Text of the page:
Where he was, of course, was at a place that almost no one else of his generation has occupied. A place where he won Cy Youngs in each league, racked up five top-three Cy Young finishes and threw 220 innings or more eight times in a span of 10 seasons.
And with the way he did it, the look in his eye as he did it, he constructed an aura of indestructibility around himself that seemed like something out of 1969, not 2009.
“It was something,” said his manager, Charlie Manuel. “It was absolutely unreal. But he’s thrown a lot of bullets, man. When you stop and think about it, he’s thrown a lot of bullets.”
So now, will all those bullets add up to the beginning of the end for this man? We’re about to find out.
Just not yet.
For what it’s worth, Halladay was the first Phillies pitcher to take the mound this spring, grunting through a turbo-driven bullpen session at 8:30 Wednesday morning, with GM Ruben Amaro Jr. and eight members of the major league and minor league coaching staff looking on intently.
But the plan is to ease him into the spring, with shorter outings early on and a gradual buildup as they go along. So it won’t be until late in the spring, Manuel said, that any of them will know, really know, whether the old Doc Halladay is back.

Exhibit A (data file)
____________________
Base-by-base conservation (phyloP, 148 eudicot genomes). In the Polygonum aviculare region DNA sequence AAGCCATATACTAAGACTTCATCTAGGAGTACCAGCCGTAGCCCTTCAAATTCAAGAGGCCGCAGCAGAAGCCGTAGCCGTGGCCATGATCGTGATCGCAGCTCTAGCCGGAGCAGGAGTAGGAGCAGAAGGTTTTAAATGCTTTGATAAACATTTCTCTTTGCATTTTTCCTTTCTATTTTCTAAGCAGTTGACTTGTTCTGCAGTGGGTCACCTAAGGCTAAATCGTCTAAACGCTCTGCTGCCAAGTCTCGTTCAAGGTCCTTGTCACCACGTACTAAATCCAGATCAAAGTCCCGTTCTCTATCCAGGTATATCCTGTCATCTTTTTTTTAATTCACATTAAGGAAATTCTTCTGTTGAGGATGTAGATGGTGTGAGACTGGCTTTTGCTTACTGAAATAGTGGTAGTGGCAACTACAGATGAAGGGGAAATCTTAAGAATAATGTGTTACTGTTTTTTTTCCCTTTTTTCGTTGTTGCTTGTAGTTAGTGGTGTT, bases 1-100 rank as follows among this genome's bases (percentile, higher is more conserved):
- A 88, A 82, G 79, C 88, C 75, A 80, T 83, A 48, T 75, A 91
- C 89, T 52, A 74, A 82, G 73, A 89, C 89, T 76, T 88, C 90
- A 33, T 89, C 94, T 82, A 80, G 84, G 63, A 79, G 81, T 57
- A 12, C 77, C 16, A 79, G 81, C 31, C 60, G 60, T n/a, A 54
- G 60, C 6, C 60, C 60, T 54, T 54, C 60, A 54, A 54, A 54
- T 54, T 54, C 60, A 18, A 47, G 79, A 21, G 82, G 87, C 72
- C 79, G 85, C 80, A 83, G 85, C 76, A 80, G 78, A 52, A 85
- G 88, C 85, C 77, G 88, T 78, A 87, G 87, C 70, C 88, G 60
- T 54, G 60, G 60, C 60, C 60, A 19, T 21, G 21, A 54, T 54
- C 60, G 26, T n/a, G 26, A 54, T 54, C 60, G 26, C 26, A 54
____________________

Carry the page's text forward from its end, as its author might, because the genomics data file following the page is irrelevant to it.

Make no mistake, though. They can’t wait to start finding out -- because two key things are riding on it: (A) their season and (B) Halladay’s future. That’s all.
The Phillies’ only ticket to October is built around their aces -- Halladay, Cliff Lee and Cole Hamels. And they need all three of them, the manager admitted. But there are more doubts swirling around Halladay than the other two combined. So no wonder all those eyeballs were focused on him Wednesday morning.
“He doesn’t have to throw no-hitters and things like that,” Manuel said. “But he’s got to pitch something similar to what he used to. And I think he will.”
The manager is talking about Halladay, Lee and Hamels combining for “50 to 60 wins.” Which comes to 17 to 20 apiece, if you’re calculating along at home. Just for the record, no National League team in this millennium has had three 17-game winners (or better) on the same staff. But for the 2013 Phillies, that’s not just the mission. It might be a necessity.
Meanwhile, if Doc Halladay wins 17 to 20, he would be setting himself up for an enjoyable journey into free agency next winter -- except for one thing:
He said Wednesday he doesn’t particularly want to journey into free agency.
“I really don’t,” he said Wednesday. “I think if I had my druthers, I would be here until I’m done. And as good as they’ve been to me, I think they realize I’d be as good to them as I could be. So going forward, I really don’t see myself playing anywhere else. And I don’t want to play anywhere else.”
Of course, a year ago this time, neither did the Phillies. But then came last season, when both sides decided to stop thinking about Halladay’s next contract until they could figure out what he’d be at the end of this contract.
And the end of this contract is now just eight months away. So the time has come for The Ace to define exactly what he is and prove exactly what he can be. Again.
This is baseball. This is life. Even when you’re Roy Halladay.